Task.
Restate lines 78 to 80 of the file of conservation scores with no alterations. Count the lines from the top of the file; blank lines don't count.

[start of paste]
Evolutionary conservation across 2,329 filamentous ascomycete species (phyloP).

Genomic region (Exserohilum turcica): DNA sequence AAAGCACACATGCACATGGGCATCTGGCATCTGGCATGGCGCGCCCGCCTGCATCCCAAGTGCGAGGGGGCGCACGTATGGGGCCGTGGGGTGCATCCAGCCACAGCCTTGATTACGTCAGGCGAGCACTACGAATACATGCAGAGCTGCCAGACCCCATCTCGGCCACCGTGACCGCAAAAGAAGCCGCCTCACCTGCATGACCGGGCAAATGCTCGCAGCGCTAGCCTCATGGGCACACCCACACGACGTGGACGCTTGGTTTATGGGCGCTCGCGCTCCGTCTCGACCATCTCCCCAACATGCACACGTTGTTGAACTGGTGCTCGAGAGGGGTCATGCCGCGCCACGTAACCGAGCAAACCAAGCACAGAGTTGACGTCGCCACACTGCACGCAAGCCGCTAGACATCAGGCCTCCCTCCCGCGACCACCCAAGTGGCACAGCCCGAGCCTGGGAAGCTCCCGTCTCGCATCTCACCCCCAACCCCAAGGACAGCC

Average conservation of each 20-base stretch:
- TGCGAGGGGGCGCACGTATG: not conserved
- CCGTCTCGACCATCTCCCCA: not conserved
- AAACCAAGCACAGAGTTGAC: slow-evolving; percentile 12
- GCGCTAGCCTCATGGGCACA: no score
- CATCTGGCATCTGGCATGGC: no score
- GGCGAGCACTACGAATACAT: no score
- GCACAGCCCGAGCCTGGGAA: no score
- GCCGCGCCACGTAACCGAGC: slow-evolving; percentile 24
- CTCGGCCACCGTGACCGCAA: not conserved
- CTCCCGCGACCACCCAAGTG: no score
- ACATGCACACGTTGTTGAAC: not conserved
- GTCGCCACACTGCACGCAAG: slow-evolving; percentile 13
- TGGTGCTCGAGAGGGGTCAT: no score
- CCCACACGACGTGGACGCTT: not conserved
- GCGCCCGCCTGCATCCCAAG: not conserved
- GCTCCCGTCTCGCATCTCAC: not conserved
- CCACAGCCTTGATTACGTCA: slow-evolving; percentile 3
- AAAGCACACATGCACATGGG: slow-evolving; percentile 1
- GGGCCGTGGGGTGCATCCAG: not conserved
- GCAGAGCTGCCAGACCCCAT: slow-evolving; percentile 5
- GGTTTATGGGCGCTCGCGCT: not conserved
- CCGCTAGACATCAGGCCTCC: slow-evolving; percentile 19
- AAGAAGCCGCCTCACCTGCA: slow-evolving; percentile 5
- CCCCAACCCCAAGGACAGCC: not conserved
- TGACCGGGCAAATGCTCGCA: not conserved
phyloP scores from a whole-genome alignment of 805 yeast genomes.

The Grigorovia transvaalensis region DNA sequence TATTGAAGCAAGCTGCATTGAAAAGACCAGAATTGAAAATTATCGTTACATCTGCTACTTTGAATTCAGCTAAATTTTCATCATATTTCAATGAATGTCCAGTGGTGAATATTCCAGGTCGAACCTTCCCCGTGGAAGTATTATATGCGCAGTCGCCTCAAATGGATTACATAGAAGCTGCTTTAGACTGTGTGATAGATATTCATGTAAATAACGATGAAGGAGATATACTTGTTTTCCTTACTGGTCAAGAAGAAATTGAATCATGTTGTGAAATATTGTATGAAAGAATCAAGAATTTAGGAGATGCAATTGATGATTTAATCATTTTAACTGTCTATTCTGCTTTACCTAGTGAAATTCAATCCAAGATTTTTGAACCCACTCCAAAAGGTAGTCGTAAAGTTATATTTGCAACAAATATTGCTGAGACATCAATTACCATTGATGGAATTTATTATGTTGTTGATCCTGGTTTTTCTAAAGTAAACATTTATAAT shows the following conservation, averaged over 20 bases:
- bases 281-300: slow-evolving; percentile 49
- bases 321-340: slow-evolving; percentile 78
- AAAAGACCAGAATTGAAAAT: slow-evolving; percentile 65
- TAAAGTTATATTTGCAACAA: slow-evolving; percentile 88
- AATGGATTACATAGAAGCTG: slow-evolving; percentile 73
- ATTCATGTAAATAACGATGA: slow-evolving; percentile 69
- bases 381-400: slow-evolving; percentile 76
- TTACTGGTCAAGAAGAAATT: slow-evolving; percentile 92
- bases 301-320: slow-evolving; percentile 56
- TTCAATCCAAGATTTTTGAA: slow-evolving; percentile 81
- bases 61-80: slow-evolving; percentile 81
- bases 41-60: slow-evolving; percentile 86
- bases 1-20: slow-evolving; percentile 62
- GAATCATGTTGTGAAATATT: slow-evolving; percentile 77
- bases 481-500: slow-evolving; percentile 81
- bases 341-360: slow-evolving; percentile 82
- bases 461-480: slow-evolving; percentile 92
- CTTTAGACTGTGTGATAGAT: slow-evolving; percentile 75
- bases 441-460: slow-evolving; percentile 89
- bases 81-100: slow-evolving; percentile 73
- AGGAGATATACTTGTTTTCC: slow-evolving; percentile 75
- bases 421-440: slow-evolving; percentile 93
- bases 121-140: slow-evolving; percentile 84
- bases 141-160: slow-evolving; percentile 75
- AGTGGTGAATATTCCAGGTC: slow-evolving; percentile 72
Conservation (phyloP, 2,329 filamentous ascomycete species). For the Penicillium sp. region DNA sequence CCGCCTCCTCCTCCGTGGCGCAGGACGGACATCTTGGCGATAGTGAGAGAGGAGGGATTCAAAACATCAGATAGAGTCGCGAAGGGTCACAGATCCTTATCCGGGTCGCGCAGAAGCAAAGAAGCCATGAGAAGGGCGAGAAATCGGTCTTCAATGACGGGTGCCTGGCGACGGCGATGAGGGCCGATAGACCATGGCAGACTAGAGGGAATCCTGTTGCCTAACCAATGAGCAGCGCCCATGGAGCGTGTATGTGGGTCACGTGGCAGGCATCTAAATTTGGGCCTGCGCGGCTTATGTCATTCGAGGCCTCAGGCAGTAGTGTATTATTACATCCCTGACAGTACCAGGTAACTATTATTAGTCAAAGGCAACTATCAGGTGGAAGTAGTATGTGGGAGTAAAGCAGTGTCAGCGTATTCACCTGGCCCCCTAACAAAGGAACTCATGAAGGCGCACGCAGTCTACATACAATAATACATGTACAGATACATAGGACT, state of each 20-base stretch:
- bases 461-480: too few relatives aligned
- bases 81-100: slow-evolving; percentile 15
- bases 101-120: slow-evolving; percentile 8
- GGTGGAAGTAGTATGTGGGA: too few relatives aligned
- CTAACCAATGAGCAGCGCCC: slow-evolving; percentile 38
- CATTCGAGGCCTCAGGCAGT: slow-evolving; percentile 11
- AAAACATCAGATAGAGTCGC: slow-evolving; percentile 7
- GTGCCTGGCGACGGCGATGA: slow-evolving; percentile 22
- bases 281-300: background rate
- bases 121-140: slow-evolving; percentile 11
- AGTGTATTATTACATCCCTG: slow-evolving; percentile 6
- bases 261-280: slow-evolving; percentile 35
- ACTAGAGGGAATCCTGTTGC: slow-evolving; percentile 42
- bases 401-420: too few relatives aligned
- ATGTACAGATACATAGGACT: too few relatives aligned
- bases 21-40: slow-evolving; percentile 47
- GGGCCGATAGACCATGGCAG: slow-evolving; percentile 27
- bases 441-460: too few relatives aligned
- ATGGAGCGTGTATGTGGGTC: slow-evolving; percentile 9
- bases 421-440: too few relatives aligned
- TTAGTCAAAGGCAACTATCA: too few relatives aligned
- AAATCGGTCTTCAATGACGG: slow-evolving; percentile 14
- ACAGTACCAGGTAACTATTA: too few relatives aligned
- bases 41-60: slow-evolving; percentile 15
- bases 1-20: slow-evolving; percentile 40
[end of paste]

- AAATCGGTCTTCAATGACGG: slow-evolving; percentile 14
- ACAGTACCAGGTAACTATTA: too few relatives aligned
- bases 41-60: slow-evolving; percentile 15